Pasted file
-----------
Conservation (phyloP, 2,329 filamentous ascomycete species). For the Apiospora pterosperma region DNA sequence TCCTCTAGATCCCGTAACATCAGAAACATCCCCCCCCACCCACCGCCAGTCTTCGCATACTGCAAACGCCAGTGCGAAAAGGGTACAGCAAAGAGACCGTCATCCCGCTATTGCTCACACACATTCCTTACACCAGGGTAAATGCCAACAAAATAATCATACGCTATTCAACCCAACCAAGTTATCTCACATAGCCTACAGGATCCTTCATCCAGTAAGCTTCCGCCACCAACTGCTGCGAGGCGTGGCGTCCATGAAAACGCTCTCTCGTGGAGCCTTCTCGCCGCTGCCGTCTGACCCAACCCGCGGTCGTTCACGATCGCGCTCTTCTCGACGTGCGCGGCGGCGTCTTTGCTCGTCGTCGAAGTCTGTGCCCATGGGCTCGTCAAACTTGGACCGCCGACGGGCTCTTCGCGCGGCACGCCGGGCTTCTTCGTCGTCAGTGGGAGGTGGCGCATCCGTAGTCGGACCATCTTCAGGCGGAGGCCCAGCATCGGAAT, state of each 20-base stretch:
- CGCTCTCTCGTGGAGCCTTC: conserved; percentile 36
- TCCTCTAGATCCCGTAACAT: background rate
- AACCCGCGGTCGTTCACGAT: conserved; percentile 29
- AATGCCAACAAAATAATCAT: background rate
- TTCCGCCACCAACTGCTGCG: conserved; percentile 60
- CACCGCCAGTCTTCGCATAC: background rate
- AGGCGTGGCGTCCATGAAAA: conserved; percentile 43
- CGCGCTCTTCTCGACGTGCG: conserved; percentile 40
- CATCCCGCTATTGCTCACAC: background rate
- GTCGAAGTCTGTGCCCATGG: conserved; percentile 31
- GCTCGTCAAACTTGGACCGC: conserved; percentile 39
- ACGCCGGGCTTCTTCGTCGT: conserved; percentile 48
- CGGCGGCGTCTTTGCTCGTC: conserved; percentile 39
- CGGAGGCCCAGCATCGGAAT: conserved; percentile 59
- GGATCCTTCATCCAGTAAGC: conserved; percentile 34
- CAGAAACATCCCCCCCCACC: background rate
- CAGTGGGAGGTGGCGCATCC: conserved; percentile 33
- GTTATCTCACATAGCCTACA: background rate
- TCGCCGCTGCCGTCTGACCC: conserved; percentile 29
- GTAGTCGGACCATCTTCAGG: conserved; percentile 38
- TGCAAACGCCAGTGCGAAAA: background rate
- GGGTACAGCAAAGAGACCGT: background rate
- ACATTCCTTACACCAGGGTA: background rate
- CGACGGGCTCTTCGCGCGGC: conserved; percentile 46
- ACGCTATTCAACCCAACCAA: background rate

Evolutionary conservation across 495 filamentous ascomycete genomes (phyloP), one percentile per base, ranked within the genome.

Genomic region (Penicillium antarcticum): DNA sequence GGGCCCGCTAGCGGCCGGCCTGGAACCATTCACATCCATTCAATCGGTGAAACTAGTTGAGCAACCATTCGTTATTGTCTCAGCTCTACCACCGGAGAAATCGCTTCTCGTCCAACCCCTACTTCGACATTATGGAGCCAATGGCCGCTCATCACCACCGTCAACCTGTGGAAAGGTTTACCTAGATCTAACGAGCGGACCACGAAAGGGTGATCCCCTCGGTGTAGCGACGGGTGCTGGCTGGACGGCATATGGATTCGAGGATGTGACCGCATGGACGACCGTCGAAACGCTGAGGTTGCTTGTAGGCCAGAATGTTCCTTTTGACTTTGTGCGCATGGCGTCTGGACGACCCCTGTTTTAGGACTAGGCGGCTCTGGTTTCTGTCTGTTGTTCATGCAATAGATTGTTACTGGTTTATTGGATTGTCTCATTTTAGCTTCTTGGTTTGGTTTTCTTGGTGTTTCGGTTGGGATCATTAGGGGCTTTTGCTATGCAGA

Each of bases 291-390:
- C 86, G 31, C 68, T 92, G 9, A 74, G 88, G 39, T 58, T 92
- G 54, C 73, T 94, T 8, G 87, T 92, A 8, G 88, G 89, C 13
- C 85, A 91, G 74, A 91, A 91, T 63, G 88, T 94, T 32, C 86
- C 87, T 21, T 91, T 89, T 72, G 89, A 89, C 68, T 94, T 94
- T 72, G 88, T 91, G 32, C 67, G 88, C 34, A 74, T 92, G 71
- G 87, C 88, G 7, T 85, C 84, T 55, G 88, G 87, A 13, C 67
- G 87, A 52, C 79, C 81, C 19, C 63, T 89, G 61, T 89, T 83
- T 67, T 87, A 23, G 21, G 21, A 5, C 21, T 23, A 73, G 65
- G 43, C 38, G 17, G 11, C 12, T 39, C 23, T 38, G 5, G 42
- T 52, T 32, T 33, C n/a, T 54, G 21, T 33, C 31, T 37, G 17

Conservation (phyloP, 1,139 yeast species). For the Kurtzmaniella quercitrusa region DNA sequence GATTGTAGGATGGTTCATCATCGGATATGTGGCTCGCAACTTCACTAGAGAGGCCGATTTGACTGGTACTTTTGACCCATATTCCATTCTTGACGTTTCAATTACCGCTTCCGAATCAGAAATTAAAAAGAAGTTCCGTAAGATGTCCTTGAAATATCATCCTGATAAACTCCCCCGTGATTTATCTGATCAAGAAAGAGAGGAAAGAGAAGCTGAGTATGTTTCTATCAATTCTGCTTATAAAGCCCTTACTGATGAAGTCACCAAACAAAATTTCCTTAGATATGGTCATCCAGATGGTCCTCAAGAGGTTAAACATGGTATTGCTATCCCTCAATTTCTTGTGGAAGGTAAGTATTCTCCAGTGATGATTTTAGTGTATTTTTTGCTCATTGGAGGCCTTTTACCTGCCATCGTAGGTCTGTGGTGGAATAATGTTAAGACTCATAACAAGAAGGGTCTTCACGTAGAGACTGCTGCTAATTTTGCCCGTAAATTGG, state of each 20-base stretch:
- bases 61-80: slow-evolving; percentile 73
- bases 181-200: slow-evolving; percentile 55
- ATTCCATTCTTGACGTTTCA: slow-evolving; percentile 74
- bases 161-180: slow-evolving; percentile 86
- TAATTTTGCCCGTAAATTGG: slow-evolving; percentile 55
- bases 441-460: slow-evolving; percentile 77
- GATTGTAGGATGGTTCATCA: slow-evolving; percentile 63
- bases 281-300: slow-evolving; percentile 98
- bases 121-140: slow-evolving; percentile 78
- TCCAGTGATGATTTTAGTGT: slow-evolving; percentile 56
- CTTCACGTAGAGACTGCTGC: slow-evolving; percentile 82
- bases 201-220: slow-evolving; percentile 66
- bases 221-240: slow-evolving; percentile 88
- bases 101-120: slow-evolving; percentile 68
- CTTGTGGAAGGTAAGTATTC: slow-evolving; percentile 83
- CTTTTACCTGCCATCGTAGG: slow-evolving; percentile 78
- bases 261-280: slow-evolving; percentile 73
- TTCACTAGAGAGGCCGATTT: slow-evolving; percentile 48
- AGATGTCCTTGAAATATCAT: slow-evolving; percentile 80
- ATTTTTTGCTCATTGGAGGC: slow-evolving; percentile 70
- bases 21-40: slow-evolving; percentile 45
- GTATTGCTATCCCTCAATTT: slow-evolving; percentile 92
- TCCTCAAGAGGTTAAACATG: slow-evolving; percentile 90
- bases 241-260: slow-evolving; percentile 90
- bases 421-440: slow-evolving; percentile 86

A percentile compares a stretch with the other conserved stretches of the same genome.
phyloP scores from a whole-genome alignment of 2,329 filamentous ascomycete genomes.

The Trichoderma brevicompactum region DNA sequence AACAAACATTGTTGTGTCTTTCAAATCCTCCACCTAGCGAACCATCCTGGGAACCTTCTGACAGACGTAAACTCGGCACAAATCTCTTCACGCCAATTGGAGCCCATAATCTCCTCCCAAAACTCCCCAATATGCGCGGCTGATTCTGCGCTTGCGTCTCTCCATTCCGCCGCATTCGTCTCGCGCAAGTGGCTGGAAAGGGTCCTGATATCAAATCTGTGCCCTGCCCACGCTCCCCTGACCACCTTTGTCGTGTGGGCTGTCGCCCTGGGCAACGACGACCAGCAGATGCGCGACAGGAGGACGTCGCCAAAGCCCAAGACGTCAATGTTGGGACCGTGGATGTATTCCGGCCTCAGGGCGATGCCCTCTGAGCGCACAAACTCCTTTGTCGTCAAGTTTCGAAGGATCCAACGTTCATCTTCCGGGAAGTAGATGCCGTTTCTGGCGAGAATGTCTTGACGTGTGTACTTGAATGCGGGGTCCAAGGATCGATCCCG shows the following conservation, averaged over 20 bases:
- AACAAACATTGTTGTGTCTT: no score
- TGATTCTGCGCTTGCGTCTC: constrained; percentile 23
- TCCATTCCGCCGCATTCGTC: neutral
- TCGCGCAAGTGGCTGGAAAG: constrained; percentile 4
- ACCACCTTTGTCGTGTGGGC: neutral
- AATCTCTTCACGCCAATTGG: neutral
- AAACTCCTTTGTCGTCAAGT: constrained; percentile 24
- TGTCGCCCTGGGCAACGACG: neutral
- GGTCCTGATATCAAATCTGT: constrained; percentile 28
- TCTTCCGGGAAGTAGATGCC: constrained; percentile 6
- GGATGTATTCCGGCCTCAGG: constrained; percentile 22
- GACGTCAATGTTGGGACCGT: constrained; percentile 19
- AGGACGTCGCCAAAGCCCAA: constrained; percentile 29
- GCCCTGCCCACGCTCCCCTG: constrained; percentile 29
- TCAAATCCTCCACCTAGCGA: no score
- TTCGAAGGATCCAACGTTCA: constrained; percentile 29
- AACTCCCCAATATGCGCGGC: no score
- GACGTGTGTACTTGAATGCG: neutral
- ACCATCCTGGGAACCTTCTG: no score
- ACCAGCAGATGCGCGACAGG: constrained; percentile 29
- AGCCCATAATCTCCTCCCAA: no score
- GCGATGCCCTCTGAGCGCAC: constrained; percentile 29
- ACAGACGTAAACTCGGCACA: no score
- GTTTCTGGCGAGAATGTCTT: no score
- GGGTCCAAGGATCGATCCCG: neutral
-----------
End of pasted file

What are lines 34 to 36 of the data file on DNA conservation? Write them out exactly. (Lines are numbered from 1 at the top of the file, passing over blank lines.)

- T 72, G 88, T 91, G 32, C 67, G 88, C 34, A 74, T 92, G 71
- G 87, C 88, G 7, T 85, C 84, T 55, G 88, G 87, A 13, C 67
- G 87, A 52, C 79, C 81, C 19, C 63, T 89, G 61, T 89, T 83